The wing scheduled three commanders’ calls to discuss resilience and encourage airmen to build connections with one another, she said.
Over the next weeks, Misawa plans on holding small group discussions within individual squadrons and flights to explore how airmen are connecting to their units and with each other, she added.
In September, which is designated Suicide Prevention Awareness Month by the National Alliance on Mental Illness, the 35th Fighter Wing plans events designed to bring airmen and their families together, including an esports tournament and an outdoor movie, Linscott added.
“We’re continuing to build a more resilient, tight-knit community,” she wrote. “Through the events noted above, and in the small day-to-day interactions we have with our Airmen, we’re conveying that our members ALWAYS have someone by their side who will listen to them and support them through whatever life throws their way.”
Commanders at Yokota Air Base — home of 5th Air Force and U.S. Forces Japan in western Tokyo — were given flexibility in planning their stand-downs, just as long as they happen prior to Sept. 15, 374th Airlift Wing spokesman Master Sgt. William Coleman wrote in an email to Stars and Stripes on Thursday.
Yokota also involved spouses by holding a resiliency workshop Aug. 29 to help them spot suicidal tendencies or mental health issues that airmen may hide at work.
Building connections in Korea
Osan, home of the 51st Fighter Wing in South Korea, held its stand-down on Aug. 30, wing spokesman 1st Lt. Daniel de La Fé wrote in an email to Stars and Stripes on Tuesday.
At Kunsan Air Base, a monthlong campaign centered on Goldfein’s directives concludes Sept. 13 with an activities fair encompassing all units of the 8th Fighter Wing, according to an email from wing spokeswoman 1st Lt. Lauren Gao.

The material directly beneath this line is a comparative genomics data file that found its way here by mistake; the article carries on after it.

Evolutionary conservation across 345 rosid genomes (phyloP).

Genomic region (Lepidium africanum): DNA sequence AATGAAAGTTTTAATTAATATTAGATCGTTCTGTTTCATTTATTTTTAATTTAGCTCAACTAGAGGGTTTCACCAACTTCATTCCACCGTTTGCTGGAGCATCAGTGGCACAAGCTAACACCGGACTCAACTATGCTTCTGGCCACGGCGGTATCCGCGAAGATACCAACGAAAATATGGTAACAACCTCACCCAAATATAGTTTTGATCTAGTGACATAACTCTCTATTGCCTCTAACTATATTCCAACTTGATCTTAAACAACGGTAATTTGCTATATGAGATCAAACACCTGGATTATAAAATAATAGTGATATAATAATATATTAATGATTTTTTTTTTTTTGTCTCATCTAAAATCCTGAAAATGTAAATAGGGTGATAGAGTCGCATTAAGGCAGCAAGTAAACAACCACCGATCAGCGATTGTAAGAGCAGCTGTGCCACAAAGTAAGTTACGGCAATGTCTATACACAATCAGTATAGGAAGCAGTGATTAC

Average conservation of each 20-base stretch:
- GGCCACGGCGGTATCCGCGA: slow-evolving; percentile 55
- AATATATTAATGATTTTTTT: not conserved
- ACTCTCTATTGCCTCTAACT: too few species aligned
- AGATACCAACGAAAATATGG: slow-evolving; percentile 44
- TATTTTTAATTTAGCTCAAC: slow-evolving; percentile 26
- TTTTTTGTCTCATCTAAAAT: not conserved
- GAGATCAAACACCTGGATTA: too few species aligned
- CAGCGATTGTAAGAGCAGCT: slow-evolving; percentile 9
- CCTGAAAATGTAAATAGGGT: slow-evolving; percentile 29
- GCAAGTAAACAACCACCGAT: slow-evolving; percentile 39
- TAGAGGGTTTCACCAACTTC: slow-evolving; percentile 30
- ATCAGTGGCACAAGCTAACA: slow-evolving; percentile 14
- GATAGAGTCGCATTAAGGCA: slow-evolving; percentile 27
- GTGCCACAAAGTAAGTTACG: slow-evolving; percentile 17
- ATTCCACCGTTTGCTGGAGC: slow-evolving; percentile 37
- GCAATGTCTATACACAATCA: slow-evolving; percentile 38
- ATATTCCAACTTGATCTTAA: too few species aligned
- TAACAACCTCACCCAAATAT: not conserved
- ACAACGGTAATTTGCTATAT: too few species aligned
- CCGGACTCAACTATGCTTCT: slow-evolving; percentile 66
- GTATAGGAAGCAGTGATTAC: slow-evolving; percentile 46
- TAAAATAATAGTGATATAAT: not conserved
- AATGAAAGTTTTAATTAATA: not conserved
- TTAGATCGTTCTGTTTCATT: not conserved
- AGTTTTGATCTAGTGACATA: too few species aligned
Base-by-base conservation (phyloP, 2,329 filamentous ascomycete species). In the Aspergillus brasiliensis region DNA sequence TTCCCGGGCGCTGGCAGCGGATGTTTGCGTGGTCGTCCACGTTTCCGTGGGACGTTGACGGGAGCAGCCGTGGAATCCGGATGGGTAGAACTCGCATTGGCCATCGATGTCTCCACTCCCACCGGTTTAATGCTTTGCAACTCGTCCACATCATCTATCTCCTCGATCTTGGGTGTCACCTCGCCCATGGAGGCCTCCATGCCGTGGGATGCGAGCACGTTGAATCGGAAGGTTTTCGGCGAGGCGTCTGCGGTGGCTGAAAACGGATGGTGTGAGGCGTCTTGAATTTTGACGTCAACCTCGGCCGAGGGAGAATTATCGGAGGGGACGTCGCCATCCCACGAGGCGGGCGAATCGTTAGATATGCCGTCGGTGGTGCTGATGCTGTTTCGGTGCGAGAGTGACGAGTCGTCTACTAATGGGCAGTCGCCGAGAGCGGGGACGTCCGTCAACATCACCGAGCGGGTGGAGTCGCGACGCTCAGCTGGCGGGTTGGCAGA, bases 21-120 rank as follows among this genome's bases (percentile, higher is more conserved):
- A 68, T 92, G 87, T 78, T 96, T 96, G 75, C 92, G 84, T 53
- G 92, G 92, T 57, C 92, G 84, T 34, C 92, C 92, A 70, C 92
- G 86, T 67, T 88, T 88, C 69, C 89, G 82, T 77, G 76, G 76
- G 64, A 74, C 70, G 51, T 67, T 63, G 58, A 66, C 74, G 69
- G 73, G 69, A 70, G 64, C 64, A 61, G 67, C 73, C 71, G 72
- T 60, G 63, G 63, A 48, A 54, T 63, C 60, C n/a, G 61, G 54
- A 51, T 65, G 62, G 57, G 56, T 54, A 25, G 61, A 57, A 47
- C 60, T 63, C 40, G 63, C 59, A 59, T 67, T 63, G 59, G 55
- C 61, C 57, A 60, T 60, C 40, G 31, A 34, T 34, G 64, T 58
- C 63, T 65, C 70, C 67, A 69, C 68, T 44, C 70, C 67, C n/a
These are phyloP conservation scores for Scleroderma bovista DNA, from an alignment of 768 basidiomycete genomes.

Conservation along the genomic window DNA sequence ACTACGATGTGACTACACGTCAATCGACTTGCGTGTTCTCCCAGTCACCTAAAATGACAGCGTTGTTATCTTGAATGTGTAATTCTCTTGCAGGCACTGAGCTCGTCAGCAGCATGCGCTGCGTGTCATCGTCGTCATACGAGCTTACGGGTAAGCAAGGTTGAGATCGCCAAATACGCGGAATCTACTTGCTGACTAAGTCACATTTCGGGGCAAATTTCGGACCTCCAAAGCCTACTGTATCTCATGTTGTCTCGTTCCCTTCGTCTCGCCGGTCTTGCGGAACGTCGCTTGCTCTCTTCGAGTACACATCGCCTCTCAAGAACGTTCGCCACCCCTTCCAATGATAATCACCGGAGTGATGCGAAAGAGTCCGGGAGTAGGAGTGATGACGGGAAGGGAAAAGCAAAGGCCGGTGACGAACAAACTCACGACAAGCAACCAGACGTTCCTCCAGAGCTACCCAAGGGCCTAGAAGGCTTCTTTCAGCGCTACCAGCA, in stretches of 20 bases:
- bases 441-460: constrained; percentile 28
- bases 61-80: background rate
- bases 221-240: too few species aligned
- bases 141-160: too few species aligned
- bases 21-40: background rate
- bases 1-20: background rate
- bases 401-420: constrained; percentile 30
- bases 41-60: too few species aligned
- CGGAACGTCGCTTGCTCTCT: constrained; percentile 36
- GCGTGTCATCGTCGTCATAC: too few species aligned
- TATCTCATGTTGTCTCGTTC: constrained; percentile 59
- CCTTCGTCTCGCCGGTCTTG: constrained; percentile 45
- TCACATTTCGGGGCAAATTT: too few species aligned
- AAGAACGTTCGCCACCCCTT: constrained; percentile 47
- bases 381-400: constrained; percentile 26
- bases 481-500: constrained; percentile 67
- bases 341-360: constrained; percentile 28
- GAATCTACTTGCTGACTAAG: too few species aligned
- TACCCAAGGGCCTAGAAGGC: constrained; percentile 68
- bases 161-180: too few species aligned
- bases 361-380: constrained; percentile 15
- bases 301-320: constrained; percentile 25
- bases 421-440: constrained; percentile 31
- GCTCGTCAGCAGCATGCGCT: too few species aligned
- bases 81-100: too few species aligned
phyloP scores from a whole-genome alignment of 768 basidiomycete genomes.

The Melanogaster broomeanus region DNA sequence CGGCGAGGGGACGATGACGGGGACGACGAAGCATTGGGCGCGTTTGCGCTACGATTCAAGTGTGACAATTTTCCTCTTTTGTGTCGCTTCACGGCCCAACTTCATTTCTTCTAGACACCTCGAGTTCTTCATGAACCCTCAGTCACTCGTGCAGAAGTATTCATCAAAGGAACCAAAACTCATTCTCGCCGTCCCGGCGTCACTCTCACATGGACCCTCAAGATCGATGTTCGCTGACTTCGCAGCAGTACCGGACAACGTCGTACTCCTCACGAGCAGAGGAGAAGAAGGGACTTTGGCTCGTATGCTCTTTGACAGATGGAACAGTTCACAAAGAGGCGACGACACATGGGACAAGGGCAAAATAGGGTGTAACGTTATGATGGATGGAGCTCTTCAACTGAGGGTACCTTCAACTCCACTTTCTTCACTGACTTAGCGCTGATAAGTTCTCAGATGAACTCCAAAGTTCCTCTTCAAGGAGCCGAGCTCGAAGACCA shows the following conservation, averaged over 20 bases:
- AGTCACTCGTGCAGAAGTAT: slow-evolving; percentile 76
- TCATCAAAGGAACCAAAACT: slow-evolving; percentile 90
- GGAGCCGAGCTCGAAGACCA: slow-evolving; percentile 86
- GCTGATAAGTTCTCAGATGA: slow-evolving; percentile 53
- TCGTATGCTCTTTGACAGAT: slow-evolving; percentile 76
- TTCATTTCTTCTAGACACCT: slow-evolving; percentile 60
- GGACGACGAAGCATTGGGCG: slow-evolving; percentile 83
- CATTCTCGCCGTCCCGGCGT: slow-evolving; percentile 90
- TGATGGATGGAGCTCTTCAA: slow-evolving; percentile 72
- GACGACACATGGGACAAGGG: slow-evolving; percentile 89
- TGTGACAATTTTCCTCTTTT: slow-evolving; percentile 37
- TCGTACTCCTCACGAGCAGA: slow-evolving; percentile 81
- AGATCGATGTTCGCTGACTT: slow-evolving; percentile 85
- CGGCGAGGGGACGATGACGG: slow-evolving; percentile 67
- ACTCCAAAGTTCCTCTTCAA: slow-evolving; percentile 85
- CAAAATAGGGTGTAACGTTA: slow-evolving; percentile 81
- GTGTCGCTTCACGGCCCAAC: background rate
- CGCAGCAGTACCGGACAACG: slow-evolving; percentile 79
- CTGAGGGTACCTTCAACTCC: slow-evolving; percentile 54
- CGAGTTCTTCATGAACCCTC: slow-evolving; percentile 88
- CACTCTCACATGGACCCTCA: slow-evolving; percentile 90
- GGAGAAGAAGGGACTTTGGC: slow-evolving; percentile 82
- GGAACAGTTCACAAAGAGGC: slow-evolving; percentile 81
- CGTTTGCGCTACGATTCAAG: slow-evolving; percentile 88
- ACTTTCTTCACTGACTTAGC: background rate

Commanders within the 8th Fighter Wing also tailored their stand-downs to “engage with their units in a way that works best for the communities they oversee,” she wrote.
The Airmen for Airmen Club Fair is intended to give servicemembers “a way to organically build connections in their community and grow upon the pack they are already running with, whether that be in sports, board games, and other [pastimes] they turn to when faced with challenging times,” Gao wrote.
After nearly two decades of war, suicides in the military are nothing new. However, as large-scale combat operations in countries like Iraq and Afghanistan have pared down, the fact that suicides have remained high has perplexed and frustrated officials from all services.
Both the Navy and the Marine Corps hit 10-year highs for suicides in 2018, with 79 and 77, respectively, according to Defense Department data.
The number of Air Force suicides climbed from 66 in 2009 and peaked at 94 in 2015, according to data provided by Stefanek. Every year since 2015 that number has stayed in the 80s.
“I would never have predicted that a year later we would stand today at 78 suicides,” Goldfein wrote in his July 31 call to arms. “If we do nothing, we will end 2019 with upwards of 150+ [suicides]. Hopeful to hopeless ... what is going on? It is our job to find out.”
Stars and Stripes reporters Matthew Keeler and Seth Robson contributed to this report.